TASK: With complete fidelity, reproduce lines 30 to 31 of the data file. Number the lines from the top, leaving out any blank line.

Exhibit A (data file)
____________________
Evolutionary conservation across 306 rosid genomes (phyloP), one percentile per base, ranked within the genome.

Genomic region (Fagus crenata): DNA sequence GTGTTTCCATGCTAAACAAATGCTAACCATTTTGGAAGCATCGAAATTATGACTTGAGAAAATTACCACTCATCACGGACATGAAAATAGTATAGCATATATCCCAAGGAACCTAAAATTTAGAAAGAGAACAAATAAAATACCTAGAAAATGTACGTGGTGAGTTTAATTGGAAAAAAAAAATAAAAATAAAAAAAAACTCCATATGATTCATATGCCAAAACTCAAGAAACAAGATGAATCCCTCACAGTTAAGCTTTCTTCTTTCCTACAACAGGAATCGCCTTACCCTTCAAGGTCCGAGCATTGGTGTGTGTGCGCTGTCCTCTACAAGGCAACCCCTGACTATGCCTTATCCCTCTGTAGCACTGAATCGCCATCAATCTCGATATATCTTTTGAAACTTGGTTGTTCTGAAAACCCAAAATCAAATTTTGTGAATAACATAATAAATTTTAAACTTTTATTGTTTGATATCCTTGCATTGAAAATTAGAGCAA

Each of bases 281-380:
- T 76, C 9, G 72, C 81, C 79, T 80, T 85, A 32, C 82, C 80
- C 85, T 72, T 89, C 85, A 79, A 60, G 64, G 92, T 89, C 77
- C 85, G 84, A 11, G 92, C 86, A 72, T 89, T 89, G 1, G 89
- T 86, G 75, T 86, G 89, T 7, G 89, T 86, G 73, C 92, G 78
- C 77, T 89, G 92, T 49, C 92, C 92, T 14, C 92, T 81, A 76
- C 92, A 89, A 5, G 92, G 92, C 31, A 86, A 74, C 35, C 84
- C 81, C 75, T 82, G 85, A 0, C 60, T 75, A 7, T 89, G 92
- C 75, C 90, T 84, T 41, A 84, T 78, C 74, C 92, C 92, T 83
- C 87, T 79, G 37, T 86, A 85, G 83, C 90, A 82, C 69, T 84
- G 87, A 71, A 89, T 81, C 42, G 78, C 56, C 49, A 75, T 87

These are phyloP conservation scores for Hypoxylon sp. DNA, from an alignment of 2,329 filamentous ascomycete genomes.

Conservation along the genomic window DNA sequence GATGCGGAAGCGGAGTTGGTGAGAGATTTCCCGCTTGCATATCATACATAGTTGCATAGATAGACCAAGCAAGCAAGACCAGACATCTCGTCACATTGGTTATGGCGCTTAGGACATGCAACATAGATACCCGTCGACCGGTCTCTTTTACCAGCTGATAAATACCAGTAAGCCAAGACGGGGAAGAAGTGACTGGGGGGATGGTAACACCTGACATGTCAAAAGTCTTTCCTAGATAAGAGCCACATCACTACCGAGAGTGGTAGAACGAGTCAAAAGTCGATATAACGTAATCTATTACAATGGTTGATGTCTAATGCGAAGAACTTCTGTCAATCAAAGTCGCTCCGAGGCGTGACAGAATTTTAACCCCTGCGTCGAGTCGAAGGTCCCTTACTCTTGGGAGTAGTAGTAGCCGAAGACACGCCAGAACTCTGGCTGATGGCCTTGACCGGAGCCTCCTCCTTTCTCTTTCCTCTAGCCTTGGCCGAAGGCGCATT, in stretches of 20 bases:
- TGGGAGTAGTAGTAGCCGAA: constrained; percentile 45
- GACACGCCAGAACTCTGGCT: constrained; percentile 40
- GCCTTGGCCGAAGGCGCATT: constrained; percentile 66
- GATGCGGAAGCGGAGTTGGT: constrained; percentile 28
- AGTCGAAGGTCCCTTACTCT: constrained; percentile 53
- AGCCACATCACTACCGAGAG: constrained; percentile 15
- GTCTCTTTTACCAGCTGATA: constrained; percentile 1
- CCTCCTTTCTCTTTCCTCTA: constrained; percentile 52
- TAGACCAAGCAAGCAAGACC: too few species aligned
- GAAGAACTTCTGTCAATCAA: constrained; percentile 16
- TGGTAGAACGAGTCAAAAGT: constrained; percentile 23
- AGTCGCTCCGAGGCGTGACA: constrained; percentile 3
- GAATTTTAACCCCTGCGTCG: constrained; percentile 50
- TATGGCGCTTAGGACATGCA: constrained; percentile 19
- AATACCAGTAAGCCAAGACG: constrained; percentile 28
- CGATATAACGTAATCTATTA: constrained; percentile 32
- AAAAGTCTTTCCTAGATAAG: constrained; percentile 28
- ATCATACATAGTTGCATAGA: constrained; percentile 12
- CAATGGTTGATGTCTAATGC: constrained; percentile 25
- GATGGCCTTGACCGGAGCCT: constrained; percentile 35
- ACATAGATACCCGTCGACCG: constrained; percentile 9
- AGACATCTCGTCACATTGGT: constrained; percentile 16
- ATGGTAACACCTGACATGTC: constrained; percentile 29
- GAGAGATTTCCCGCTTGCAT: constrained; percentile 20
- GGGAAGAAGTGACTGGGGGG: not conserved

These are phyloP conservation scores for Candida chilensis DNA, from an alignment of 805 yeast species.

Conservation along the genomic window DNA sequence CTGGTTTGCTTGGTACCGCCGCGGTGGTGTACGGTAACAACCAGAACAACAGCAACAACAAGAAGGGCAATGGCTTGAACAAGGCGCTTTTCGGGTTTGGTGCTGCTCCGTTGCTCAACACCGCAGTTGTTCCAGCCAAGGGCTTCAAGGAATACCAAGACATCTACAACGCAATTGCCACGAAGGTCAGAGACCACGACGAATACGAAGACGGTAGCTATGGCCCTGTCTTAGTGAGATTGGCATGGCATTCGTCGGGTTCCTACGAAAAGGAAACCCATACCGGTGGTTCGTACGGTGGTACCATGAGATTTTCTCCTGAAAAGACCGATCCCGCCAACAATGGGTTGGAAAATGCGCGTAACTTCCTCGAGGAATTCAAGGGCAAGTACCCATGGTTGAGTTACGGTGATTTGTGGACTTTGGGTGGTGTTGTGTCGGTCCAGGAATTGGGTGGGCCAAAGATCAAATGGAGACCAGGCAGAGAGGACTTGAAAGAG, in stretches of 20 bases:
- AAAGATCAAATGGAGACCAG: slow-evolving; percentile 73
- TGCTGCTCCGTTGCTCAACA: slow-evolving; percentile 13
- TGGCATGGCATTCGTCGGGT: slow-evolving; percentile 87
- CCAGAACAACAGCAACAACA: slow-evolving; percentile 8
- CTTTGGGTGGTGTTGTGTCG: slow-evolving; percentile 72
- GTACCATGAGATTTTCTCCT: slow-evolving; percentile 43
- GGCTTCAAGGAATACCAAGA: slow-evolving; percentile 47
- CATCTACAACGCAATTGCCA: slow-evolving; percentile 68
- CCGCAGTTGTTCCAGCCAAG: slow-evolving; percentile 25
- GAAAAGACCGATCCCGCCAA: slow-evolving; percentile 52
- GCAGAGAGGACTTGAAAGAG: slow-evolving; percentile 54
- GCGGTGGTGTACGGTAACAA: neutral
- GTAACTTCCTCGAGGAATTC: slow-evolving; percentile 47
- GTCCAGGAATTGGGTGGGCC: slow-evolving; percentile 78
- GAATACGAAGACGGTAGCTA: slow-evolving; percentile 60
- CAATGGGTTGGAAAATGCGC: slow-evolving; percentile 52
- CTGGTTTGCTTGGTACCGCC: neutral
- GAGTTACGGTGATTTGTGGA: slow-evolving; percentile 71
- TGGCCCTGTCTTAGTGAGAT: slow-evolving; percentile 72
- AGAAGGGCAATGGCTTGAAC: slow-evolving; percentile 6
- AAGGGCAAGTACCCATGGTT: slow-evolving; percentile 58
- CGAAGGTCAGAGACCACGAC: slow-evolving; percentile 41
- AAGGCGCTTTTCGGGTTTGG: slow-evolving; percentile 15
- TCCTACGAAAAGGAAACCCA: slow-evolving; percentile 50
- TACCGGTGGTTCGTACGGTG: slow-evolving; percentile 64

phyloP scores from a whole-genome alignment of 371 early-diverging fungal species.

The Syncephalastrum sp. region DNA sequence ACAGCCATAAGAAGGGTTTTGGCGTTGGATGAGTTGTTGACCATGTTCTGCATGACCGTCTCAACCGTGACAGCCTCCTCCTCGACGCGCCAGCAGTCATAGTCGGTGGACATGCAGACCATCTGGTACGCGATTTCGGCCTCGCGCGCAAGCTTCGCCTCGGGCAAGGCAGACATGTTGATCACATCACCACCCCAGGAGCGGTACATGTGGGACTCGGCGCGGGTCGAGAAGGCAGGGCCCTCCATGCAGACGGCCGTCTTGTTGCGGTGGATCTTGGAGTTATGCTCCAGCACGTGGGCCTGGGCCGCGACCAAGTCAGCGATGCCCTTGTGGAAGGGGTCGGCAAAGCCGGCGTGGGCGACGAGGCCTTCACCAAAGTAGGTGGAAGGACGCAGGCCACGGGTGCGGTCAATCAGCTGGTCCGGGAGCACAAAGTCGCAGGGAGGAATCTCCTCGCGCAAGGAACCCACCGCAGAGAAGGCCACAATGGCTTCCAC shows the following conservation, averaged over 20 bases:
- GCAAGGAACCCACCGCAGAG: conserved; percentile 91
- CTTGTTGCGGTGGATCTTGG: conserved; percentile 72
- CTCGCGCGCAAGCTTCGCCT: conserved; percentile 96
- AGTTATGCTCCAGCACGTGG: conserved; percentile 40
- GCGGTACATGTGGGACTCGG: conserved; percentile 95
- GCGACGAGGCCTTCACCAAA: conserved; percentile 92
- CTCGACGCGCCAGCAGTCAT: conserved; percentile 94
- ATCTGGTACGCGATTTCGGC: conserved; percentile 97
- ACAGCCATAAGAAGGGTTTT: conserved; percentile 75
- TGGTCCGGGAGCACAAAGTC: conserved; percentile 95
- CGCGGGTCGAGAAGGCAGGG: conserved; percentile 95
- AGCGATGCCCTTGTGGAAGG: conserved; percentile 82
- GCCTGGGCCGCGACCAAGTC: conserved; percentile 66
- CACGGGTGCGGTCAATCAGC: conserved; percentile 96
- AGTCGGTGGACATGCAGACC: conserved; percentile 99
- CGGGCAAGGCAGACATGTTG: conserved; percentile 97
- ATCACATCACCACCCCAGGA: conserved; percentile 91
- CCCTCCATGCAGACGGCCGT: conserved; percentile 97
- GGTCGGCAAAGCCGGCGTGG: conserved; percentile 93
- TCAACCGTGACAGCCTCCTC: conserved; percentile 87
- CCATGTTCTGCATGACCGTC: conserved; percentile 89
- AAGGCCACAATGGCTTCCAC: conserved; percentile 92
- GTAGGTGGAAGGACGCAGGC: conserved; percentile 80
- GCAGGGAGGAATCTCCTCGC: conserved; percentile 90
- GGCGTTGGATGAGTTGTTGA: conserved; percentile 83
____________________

- AATACCAGTAAGCCAAGACG: constrained; percentile 28
- CGATATAACGTAATCTATTA: constrained; percentile 32